Hospice care is a type of health care that focuses on the palliation of a terminally ill patient’s pain and symptoms and attending to their emotional and spiritual needs at the end of life. Hospice care prioritizes comfort and quality of life by reducing pain and suffering. Hospice care provides an alternative to therapies focused on life-prolonging measures that may be arduous, likely to cause more symptoms, or are not aligned with a person’s goals.
You qualify for hospice care if you have Medicare Part A (Hospital Insurance) and meet all of these conditions:
- Your hospice doctor and your regular doctor (if you have one) certify that you’re terminally ill (with a life expectancy of 6 months or less).
- You accept comfort care (palliative care) instead of care to cure your illness.
- You sign a statement choosing hospice care instead of other Medicare-covered treatments for your terminal illness and related conditions.
Medicare-certified hospice care is usually given in your home or other facility where you live, like a nursing home. You can also get hospice care in an inpatient hospice facility. Original Medicare will still pay for covered benefits for any health problems that aren’t part of your terminal illness and related conditions, but this is unusual. Once you choose hospice care, your hospice benefit will usually cover everything you need. The following are four levels of hospice care:
ROUTINE HOME CARE
- Most common level of care in hospice. Patient is generally stable and the patient’s symptoms, like pain or nausea and vomiting, are adequately controlled
- Usually provided in the home
GENERAL IN-PATIENT CARE
• Crisis-like level of care for short-term management of out-of-control patient pain and/or symptoms usually provided outside the home, in an inpatient setting at a medical facility like a hospital or skilled nursing facility.
CONTINUOUS HOME CARE
- Crisis-like level of care for short-term management of out-of-control patient pain and/or symptoms
- Usually provided in the home.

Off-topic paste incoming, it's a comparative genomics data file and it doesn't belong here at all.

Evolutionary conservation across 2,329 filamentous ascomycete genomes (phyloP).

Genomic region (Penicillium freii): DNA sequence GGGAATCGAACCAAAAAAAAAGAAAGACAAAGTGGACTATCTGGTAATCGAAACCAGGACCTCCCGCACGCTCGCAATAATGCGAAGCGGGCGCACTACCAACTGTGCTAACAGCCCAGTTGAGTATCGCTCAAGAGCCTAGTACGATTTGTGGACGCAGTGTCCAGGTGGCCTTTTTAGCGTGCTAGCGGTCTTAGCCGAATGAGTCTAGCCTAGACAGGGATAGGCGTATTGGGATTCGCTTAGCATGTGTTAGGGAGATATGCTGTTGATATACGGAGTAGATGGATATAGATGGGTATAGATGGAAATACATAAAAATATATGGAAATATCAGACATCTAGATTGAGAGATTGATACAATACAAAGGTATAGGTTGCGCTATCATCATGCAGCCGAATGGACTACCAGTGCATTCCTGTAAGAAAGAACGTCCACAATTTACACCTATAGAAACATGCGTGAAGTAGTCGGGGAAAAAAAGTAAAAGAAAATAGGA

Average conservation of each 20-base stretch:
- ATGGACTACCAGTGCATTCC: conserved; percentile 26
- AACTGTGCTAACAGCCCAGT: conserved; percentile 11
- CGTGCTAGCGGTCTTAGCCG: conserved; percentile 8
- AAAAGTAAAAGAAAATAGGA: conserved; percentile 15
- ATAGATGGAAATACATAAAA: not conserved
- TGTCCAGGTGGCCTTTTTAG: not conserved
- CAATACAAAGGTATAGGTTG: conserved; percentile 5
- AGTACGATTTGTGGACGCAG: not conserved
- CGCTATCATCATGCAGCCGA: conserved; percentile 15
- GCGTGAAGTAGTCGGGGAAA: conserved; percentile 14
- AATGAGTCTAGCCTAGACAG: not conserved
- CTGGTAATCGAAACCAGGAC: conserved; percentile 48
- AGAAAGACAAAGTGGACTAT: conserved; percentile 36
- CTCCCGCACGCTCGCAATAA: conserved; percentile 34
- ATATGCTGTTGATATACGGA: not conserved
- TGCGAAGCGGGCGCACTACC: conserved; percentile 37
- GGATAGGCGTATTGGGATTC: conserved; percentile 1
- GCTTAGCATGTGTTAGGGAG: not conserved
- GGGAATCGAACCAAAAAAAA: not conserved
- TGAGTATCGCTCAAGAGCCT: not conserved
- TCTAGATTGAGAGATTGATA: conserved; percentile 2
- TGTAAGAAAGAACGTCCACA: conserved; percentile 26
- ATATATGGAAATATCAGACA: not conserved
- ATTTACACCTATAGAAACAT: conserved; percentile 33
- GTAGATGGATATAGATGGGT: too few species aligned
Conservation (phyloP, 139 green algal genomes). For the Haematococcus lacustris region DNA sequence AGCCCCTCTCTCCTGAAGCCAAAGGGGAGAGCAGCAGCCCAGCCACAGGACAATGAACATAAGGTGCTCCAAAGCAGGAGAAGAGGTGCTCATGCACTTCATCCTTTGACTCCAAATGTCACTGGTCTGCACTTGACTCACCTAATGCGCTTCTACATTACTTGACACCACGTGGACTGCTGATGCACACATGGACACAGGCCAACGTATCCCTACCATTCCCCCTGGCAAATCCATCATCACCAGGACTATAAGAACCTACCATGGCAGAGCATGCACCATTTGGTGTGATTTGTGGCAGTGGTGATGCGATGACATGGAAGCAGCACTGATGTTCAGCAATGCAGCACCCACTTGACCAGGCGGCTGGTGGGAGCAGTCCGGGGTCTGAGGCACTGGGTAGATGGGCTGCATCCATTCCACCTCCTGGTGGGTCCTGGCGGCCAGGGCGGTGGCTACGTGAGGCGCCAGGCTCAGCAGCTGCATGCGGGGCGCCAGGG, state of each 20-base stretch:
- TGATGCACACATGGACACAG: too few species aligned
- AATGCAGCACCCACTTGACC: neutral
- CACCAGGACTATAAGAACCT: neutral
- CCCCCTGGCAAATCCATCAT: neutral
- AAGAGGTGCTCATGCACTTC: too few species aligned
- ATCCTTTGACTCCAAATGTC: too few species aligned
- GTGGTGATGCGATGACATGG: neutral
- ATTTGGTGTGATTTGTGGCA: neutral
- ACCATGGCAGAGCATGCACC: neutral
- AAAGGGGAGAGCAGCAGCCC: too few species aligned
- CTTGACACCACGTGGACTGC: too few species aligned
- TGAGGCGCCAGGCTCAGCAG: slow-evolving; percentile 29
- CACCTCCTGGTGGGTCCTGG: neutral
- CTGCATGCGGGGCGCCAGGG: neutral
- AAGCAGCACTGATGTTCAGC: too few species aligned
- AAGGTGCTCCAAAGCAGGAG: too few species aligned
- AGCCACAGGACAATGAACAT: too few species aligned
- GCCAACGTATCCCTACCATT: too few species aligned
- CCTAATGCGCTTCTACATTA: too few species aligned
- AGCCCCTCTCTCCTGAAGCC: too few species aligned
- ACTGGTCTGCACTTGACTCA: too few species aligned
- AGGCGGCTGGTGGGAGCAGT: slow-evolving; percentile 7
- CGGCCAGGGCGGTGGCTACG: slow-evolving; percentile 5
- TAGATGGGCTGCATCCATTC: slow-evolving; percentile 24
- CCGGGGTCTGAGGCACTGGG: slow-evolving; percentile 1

- A level of temporary care provided in nursing home, hospice inpatient facility, or hospital so that a family member or friend who’s the patient’s caregiver can take some time off
- This level of care is tied to caregiver needs, not patient symptoms
Level of care is one of many things to consider when choosing a hospice. Patient and caregiver needs may impact the level of care a hospice provides. Additionally, hospices that see a small number of patients might not have patients that need a level of care besides routine home care. If you’re considering a hospice that hasn’t provided a level of care beyond routine home care in a 3-year period, talk to your doctor and/or hospice representative.
Your Costs in Original Medicare
- You pay nothing for hospice care.
- You pay a copayment of up to $5 for each prescription for outpatient drugs for pain and symptom management. In the rare case the hospice benefit doesn’t cover your drug, your hospice provider should contact your plan to see if Part D covers it. The hospice provider will inform you if any drugs or services aren’t covered, and if you’ll be required to pay for them.
- You may pay 5% of the Medicare-Approved Amount for inpatient respite care.
- You may have to pay for room and board if you live in a facility (like a nursing home) and choose to get hospice care.